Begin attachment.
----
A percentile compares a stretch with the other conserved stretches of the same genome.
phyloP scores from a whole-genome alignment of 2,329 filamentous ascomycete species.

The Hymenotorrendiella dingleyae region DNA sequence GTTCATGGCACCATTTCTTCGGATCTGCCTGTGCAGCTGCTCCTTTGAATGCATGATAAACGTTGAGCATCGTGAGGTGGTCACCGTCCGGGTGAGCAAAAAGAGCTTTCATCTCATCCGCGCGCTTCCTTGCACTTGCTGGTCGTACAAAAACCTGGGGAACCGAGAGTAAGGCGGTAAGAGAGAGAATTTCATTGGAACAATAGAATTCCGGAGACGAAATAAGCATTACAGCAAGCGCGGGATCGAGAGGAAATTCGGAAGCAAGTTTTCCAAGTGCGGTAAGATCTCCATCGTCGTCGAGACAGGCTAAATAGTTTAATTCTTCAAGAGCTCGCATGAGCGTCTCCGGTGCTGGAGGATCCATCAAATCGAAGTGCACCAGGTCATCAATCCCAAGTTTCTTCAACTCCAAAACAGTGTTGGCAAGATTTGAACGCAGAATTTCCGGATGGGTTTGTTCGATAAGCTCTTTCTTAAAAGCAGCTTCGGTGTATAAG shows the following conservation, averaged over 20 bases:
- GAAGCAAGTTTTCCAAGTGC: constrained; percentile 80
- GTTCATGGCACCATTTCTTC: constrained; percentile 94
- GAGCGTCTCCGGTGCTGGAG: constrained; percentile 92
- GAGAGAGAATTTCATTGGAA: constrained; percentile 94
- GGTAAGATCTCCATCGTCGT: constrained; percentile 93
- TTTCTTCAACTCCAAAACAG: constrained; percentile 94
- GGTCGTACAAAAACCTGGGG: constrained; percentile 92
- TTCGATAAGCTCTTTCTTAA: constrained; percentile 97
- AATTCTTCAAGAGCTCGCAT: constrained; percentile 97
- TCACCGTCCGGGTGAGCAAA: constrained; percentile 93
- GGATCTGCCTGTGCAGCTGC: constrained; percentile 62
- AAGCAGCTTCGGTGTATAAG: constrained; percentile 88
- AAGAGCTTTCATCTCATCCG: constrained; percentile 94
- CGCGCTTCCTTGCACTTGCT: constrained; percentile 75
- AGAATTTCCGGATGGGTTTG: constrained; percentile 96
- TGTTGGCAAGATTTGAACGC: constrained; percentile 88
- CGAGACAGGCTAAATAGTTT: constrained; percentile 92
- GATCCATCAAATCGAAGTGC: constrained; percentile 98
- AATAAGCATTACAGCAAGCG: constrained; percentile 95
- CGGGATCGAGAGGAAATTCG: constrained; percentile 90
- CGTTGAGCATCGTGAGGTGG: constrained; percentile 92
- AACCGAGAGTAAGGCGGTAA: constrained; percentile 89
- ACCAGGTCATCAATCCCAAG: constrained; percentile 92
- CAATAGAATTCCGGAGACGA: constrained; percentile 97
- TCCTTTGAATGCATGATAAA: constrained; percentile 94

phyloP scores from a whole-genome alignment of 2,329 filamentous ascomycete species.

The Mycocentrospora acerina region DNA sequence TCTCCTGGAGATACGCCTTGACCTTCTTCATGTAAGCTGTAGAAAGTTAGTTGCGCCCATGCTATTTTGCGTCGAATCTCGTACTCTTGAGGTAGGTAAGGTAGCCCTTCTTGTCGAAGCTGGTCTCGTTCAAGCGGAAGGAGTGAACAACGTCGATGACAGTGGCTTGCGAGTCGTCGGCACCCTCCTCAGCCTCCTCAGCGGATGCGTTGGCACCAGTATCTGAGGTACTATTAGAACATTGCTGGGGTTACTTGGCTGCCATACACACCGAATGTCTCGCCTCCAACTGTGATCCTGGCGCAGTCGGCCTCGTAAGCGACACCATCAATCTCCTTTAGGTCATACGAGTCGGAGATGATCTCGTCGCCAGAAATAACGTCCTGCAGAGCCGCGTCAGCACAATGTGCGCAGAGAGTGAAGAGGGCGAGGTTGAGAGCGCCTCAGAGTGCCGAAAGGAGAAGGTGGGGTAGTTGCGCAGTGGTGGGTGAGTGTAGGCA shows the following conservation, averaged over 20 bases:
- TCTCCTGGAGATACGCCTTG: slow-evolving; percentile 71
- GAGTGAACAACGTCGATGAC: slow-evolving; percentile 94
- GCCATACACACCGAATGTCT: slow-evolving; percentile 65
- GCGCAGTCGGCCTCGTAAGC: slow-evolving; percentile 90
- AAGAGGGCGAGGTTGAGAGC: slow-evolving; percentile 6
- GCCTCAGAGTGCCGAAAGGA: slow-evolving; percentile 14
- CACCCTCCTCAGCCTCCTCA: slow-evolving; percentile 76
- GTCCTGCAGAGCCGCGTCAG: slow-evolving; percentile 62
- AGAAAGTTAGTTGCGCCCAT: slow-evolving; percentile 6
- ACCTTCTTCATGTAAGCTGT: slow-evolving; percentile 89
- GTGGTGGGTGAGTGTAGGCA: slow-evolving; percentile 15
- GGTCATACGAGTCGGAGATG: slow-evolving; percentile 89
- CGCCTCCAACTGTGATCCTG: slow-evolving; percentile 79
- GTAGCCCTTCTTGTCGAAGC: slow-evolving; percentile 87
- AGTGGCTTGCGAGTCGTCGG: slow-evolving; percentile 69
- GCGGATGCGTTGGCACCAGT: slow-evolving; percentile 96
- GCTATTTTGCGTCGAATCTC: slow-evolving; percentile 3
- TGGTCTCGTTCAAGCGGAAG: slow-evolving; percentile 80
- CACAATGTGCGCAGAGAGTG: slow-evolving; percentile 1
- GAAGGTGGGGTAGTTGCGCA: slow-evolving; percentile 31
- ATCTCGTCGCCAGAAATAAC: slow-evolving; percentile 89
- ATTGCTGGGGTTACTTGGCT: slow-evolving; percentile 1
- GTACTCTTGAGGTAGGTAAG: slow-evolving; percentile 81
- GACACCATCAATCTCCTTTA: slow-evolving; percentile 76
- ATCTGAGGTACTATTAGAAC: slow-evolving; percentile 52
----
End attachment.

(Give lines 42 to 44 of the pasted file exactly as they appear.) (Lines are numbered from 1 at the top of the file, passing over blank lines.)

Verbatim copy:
- GGTCATACGAGTCGGAGATG: slow-evolving; percentile 89
- CGCCTCCAACTGTGATCCTG: slow-evolving; percentile 79
- GTAGCCCTTCTTGTCGAAGC: slow-evolving; percentile 87